Haiti Aims to Ban Gay Marriage and Stifle LGBTQ Rights

Haiti’s Senate has passed a bill designed to not just ban same-gender marriage, but also to prohibit the so-called promotion of homosexuality. Why is Haiti so preoccupied with same-gender marriage, and is there any way to stop this attack on LGBTQ rights?

Haiti already bans same-gender marriage by only recognizing marriages between a man and a woman, and there are no equivalent — or even diminished — partnership rights offered to same-gender couples. But apparently, this stonewalling isn’t enough for Haiti’s lawmakers.

Legislation passed by the Senate at the beginning of August would make it a criminal offense to attempt to marry someone of the same gender, proscribing up to three years in prison and an $8,000 fine for each party involved. But that’s not all.

The legislation also makes it a criminal offense to have participated in any such wedding, meaning that supporters of the couple involved could be breaking the law. Obviously, the reach of this clause — would businesses providing services and a venue also be liable? — will depend on how rigorously the bill is enforced. Regardless, the legislation certainly would appear to alienate same-gender couples from the rest of the community.

Furthermore, the bill reportedly contains a somewhat loosely-worded ban that is designed to prevent people married outside of Haiti from attempting to force legal recognition within Haiti: “No foreigner can avail himself of his personal status and the provisions of the law of his country to solicit the celebration in Haiti of a marriage between two persons of the same sex.”

The legislation also aims to prohibit “any promotion, in any form or by any means” of anything that “constitutes an offense of contempt of good morals and public decency.” Essentially, this bill carries a gay advocacy ban which, while not identical, would have the same chilling effect as Russia’s anti-gay propaganda ban.

Charlot Jeudy of the LGBT rights organization Kouraj emphasized that the bill fundamentally violates Haiti’s constitutional guarantees of freedom of speech and expression. Many human rights advocates hope that by threatening legal action, the lower Chamber of Deputies might abandon the bill.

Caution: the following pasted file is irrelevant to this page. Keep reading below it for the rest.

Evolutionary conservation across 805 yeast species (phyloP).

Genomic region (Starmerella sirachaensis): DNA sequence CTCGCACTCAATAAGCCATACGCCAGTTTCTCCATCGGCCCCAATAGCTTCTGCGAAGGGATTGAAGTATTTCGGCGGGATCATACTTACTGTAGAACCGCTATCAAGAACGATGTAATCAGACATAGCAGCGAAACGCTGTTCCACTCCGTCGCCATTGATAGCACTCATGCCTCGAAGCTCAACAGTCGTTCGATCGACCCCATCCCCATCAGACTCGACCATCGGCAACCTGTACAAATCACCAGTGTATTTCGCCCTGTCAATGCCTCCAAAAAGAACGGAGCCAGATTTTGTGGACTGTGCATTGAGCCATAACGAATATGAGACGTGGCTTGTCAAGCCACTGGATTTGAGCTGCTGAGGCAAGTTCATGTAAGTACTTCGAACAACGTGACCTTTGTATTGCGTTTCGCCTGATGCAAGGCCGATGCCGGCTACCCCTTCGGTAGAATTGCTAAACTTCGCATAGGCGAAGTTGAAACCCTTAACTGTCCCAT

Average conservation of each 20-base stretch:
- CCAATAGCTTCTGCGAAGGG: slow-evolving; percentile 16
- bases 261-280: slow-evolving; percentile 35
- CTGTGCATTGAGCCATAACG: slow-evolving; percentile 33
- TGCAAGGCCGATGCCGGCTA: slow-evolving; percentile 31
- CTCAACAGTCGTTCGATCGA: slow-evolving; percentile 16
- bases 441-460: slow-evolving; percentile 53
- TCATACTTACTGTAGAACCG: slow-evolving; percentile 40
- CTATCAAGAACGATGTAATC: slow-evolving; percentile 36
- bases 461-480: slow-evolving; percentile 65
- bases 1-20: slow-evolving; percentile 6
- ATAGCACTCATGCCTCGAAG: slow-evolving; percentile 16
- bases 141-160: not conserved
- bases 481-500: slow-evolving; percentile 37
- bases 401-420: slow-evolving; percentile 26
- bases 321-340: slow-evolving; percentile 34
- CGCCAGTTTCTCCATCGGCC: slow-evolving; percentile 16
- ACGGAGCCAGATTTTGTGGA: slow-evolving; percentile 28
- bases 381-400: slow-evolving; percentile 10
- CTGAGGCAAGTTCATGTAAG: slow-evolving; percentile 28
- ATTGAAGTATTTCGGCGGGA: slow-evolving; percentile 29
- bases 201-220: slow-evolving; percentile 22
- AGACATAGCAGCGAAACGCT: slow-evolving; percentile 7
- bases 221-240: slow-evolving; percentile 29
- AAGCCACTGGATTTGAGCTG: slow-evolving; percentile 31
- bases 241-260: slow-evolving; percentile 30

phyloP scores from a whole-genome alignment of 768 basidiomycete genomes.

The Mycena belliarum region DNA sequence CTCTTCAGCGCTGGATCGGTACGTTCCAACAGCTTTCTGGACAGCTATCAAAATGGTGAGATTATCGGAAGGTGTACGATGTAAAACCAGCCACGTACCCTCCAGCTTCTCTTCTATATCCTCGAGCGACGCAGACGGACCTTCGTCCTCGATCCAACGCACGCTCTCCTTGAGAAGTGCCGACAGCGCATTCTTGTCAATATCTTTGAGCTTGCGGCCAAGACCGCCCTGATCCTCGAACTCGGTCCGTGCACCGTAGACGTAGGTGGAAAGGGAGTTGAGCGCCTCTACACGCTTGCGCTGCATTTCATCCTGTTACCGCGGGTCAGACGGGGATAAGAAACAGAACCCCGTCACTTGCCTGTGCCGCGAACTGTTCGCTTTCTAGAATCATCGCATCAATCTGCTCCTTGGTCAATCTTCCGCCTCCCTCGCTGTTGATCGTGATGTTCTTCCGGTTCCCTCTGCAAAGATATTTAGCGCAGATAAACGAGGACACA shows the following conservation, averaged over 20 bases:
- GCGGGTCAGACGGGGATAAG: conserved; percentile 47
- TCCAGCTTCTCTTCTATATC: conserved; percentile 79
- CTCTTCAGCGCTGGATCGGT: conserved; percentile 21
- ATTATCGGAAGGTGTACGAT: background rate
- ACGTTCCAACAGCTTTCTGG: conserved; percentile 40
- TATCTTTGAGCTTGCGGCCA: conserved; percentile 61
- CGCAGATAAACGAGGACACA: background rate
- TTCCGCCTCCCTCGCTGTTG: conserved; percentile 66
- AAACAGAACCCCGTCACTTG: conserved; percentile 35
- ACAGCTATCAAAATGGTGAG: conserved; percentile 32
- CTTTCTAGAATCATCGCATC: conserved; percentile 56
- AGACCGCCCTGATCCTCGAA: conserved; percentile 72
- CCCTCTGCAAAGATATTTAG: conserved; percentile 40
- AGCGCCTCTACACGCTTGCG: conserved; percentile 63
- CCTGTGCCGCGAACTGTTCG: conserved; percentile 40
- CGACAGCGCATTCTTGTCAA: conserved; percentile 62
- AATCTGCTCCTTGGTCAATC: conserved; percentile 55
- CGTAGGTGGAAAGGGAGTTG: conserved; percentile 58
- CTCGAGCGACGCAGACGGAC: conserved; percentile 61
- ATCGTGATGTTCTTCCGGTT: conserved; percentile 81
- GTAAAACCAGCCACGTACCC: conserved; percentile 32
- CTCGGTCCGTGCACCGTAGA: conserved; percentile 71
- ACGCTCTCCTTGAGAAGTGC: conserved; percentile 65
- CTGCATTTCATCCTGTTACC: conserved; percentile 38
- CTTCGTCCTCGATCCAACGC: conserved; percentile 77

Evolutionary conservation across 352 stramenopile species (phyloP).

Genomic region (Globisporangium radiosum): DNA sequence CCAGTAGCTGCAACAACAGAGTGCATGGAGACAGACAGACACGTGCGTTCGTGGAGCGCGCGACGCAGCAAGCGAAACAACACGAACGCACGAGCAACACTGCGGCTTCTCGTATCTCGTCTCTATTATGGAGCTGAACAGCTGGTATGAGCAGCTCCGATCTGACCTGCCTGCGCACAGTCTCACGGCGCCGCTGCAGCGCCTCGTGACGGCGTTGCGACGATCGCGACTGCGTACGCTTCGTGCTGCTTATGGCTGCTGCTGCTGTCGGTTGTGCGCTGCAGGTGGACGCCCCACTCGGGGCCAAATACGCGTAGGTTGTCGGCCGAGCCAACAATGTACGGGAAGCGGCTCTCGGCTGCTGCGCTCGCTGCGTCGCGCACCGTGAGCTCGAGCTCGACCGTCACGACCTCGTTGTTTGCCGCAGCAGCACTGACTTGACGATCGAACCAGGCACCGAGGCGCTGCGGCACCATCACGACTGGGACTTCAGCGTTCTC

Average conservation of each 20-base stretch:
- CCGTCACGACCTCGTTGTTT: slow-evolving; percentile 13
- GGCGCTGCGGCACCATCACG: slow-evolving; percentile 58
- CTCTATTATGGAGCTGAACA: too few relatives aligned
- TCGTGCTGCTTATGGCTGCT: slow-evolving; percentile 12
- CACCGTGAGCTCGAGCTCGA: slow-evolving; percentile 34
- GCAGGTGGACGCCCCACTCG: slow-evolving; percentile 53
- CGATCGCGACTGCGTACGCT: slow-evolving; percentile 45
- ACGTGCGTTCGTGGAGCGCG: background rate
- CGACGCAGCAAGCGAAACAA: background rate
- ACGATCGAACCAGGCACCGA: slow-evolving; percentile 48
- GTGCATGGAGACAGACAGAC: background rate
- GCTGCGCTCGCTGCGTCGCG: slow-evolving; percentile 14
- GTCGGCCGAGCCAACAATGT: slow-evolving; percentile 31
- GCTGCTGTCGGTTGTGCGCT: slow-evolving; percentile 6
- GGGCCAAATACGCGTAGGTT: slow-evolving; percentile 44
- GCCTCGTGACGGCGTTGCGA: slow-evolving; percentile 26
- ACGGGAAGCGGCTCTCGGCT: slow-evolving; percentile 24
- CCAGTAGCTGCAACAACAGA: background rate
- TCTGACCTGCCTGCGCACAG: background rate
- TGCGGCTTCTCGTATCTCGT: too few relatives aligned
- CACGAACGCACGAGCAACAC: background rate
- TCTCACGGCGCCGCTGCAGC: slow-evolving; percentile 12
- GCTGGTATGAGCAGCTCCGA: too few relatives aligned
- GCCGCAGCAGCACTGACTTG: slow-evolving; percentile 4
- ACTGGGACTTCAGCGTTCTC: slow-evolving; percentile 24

“We have the right to protest and we have the right to be who we are and we have the right to be free,” Jeudy told NBC.

Haiti’s fight against HIV 

It is no secret that, over the past few decades, various problems have plagued Haiti. A lack of international response, particularly in the wake of the devastating 2010 earthquake and 2016′s Hurricane Matthew, have left the country struggling to rebuild and maintain its infrastructure. This, in turn, has led to outbreaks of several communicable diseases and put a strain on health services.

Despite these circumstances, Haiti has had success in reducing HIV numbers within its territory. The country continues to have the highest prevalence of HIV in the Caribbean, but it has managed to significantly scale back heterosexual transmission and mother-to-infant transmission, the two leading transmission routes.

Nevertheless, more progress would have been possible if Haiti’s increasingly religious lawmakers put more influence on STI prevention through education and outreach to communities like men who have sex with men and sex workers.

Therefore, to add to the nation’s existing anti-LGBT legislation specific bans that would dramatically curtail the powers of LGBT charities seems nonsensical. Previous data shows that anti-gay bans dramatically impact HIV numbers among MSM communities.

Haiti’s lawmakers are apparently considering this legislation because of their strong religious beliefs against same-gender marriage. But because the country already has a ban on same-gender marriage, there is nothing to be gained by pursuing this bill. And indulging in this morality policing could seriously harm the health of Haiti’s entire population.

Photo credit: Thinkstock.


Mike R
Mike R3 months ago


Mike R
Mike R3 months ago


Stephanie s
Stephanie s4 months ago

No more aid for them. Thank you

Kathryn I
Kathryn I4 months ago

Thanks for the very interesting article!

Gino C
Past Member 4 months ago

thanks for the update

Joan E
Joan E4 months ago

Haiti, I heard this morning that another hurricane is headed your way. You've been through so much. You need the world to be on your side. This is an evil and stupid move that is pushing your country in the wrong direction.

Beth M
Beth M4 months ago

So the USA should never send them any financial aid. It is about human rights.

Margie FOURIE4 months ago

Live and let live

Ian C
Ian Crory4 months ago


Jeramie D
Jeramie D5 months ago

So sad.